In a recent interview with CityBeat, Slipknot’s founder, percussionist and self-proclaimed visionary, Shawn Crahan, better known simply as “Clown,” sang his (and the band’s) own praises, doing away with a modest approach and giving the impression that “The Knot” may have somewhat of a superiority complex.
“…so many people in the beginning wanted us to fail because we are so great. We have been blowing up since day one because a good idea is a good idea and a good song is a good song and a good band is a good band with a performance.”
While I most certainly do respect Crahan’s love for his band mates and life’s work (because everyone should be proud of what they put their heart into), I must say that much like the Blue Man Group or Insane Clown Posse, Slipknot is a spectacle first and musical act second. I absolutely recognize the fact that Slipknot have won a Grammy, gone double-platinum, have 12 million plus fans on Facebook and a massive and dedicated following, but I don’t necessarily feel that their music and or musicianship is what propelled their career to it’s current degree.
I recently, after many years of curiosity, witnessed Slipknot live at the Rockstar Energy Drink Mayhem Festival and I have to say that in comparison to the hype and what I had expected, I was completely underwhelmed. Sure, as far as their music goes, with Jordison’s drumming prowess being the only true highlight, they sounded good, but I wasn’t as blown away with their stage presence as I was led to believe I would be. Their performance was amusing at best between the pyrotechnics, Clown beating beer kegs with an aluminum baseball bat and the overall presence of masked men in bright orange jumpsuits. I’ve heard Slipknot’s albums played by friends and when lazily listening without much enthusiasm, it wasn’t completely clear as to why it would take nine people to create the simplistic sounds I was hearing. Once I had seen Slipknot in a live setting and actually paid attention to what was happening, it solidified my thoughts that in reality only four to five members are relevant to the sound.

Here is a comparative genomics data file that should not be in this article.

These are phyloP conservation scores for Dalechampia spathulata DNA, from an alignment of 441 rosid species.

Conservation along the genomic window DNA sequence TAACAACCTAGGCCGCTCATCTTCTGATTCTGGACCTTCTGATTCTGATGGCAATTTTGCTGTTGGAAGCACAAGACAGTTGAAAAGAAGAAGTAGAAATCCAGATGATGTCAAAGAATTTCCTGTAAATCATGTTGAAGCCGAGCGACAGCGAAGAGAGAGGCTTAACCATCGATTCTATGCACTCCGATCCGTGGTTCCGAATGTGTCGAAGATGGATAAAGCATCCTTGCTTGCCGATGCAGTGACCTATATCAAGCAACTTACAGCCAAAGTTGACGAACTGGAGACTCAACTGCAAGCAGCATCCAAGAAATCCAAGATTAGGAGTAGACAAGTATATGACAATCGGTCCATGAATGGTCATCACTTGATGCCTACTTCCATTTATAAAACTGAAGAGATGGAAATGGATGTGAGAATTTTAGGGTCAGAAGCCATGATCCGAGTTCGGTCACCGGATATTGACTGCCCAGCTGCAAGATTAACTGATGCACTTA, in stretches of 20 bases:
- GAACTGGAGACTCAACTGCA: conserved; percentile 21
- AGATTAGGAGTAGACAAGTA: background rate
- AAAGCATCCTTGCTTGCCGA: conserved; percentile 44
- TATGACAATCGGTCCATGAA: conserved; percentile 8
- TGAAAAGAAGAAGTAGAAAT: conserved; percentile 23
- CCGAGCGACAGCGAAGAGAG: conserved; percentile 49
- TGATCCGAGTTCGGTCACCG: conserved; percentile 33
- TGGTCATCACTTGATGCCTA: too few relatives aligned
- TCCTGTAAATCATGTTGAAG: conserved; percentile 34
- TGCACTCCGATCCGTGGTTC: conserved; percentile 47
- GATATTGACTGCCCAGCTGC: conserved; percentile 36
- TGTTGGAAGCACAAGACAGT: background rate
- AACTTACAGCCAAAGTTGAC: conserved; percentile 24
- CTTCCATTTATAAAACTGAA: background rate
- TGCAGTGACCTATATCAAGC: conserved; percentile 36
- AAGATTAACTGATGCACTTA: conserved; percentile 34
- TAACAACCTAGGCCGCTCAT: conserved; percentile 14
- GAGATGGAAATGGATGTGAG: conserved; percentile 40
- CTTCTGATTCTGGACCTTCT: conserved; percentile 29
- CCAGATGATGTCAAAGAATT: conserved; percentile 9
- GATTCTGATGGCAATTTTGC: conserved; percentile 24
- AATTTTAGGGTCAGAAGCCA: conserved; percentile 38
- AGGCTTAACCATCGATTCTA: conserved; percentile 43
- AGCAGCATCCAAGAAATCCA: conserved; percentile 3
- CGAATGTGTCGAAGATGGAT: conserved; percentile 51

I can understand the fresh, unique appeal to the band, as I have admittedly been intrigued in the past, and I get that millions of people thoroughly enjoy their music, but would Slipknot be in the same ranks today had they not debuted with the masks, jumpsuits, and a crowded nine man stage show? It’s hard to say, but when making the claim that you are “so great,” it’s not only ballsy, but it could be misleading to anyone unfamiliar with the band when coming to the realization that Slipknot is a nine member outfit (now eight with the unfortunate and untimely loss of bassist Paul Gray) in which only up to 55% of said members are musically applicable.
Sure, John Lennon was bold enough to state that The Beatles had become “more popular than Jesus,” but will Slipknot still be as celebrated and relevant fifty years after their inception? I doubt it.
Conceptualized and written by: Brian Lion